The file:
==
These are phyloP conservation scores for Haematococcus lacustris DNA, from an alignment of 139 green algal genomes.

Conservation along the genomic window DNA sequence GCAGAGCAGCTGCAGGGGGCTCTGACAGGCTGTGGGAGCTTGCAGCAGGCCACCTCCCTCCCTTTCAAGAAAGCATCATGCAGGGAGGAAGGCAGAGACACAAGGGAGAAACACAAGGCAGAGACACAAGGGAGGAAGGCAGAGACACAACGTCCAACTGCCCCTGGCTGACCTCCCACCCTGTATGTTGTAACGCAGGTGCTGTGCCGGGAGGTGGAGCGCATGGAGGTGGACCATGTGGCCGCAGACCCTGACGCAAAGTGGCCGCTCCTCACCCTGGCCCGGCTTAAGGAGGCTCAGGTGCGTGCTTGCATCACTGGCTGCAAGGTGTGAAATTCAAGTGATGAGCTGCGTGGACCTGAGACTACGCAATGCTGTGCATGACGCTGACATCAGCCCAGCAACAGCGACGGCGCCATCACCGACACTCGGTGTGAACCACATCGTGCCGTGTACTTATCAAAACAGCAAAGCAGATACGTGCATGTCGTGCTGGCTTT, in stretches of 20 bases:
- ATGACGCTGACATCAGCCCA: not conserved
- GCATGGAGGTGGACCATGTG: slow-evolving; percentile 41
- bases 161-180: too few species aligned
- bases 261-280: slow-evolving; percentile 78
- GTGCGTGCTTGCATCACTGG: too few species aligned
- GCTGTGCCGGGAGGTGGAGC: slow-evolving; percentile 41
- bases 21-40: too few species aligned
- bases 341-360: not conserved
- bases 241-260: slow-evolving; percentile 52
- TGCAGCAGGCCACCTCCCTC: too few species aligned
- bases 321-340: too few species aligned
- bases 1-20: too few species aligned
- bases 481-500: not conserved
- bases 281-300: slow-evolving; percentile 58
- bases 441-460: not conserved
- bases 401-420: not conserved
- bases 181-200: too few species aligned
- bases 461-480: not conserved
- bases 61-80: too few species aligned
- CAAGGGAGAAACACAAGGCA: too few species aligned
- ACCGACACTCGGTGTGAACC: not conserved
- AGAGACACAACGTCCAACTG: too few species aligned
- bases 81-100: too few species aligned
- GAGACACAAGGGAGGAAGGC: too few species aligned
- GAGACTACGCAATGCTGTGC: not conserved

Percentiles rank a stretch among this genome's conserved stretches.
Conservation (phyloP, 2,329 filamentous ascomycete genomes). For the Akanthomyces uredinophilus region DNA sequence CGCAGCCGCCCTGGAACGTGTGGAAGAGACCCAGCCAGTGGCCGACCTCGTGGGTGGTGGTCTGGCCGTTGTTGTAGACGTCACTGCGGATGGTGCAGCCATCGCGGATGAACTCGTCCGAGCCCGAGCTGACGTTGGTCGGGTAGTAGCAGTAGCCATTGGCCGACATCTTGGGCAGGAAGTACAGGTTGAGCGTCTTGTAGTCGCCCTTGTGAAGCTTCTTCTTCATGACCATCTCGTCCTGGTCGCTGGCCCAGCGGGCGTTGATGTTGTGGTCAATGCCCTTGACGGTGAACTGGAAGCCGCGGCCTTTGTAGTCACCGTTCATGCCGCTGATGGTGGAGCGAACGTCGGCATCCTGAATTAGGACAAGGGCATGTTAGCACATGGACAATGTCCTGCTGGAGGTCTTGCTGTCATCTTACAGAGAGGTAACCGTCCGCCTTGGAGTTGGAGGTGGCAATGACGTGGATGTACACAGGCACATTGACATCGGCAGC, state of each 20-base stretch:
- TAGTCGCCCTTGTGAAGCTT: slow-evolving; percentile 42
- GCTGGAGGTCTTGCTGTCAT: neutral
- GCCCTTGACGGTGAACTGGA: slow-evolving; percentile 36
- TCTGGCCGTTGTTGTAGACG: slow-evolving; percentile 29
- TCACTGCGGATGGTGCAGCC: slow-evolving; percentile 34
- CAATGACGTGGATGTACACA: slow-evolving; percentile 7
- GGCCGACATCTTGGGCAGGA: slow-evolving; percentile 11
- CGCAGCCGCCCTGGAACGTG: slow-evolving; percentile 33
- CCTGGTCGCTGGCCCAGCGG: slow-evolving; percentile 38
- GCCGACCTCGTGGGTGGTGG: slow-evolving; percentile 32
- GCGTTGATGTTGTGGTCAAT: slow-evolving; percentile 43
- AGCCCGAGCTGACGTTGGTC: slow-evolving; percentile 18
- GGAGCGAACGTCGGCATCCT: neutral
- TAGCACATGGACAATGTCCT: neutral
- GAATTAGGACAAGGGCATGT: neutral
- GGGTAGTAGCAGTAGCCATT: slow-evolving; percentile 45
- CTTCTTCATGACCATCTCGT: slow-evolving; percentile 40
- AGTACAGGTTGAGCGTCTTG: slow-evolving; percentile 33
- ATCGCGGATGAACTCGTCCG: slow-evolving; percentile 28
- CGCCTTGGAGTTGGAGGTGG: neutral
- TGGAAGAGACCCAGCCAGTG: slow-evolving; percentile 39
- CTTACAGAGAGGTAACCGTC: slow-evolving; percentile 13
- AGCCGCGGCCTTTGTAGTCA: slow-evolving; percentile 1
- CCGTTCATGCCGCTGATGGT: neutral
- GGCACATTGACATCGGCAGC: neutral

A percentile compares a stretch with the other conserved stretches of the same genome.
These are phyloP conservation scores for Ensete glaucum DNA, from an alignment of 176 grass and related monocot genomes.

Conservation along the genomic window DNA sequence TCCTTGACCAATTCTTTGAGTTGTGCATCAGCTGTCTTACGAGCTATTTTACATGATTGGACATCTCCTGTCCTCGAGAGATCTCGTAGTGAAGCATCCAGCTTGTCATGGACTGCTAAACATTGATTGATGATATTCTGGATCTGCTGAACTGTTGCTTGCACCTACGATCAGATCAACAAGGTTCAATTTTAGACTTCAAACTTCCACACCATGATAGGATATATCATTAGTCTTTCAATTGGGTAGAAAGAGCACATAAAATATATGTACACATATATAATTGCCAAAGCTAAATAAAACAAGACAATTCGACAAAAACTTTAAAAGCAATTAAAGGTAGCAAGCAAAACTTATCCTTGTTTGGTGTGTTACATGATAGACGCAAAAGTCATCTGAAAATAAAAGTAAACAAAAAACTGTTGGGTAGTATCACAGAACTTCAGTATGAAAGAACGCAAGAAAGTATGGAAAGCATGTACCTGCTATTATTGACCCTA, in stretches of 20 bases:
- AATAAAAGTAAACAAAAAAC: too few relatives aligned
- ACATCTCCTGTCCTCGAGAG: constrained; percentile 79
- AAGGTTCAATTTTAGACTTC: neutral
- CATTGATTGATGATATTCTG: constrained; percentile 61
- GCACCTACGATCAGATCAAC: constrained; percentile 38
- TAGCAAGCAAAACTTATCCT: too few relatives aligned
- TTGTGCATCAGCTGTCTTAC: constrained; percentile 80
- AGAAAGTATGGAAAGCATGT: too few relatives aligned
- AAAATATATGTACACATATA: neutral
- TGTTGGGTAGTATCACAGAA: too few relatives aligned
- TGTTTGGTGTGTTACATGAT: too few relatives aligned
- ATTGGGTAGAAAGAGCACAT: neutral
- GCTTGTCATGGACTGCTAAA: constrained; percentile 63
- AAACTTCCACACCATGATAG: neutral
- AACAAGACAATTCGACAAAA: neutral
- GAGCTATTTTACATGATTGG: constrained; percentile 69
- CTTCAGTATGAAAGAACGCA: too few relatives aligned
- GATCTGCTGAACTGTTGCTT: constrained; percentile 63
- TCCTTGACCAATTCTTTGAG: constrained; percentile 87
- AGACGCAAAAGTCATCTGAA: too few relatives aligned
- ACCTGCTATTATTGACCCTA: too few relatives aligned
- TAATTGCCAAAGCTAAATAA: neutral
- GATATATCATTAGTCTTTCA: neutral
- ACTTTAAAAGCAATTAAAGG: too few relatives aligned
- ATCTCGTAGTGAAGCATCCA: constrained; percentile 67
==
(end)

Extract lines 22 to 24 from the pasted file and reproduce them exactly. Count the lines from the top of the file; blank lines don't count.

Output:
- CAAGGGAGAAACACAAGGCA: too few species aligned
- ACCGACACTCGGTGTGAACC: not conserved
- AGAGACACAACGTCCAACTG: too few species aligned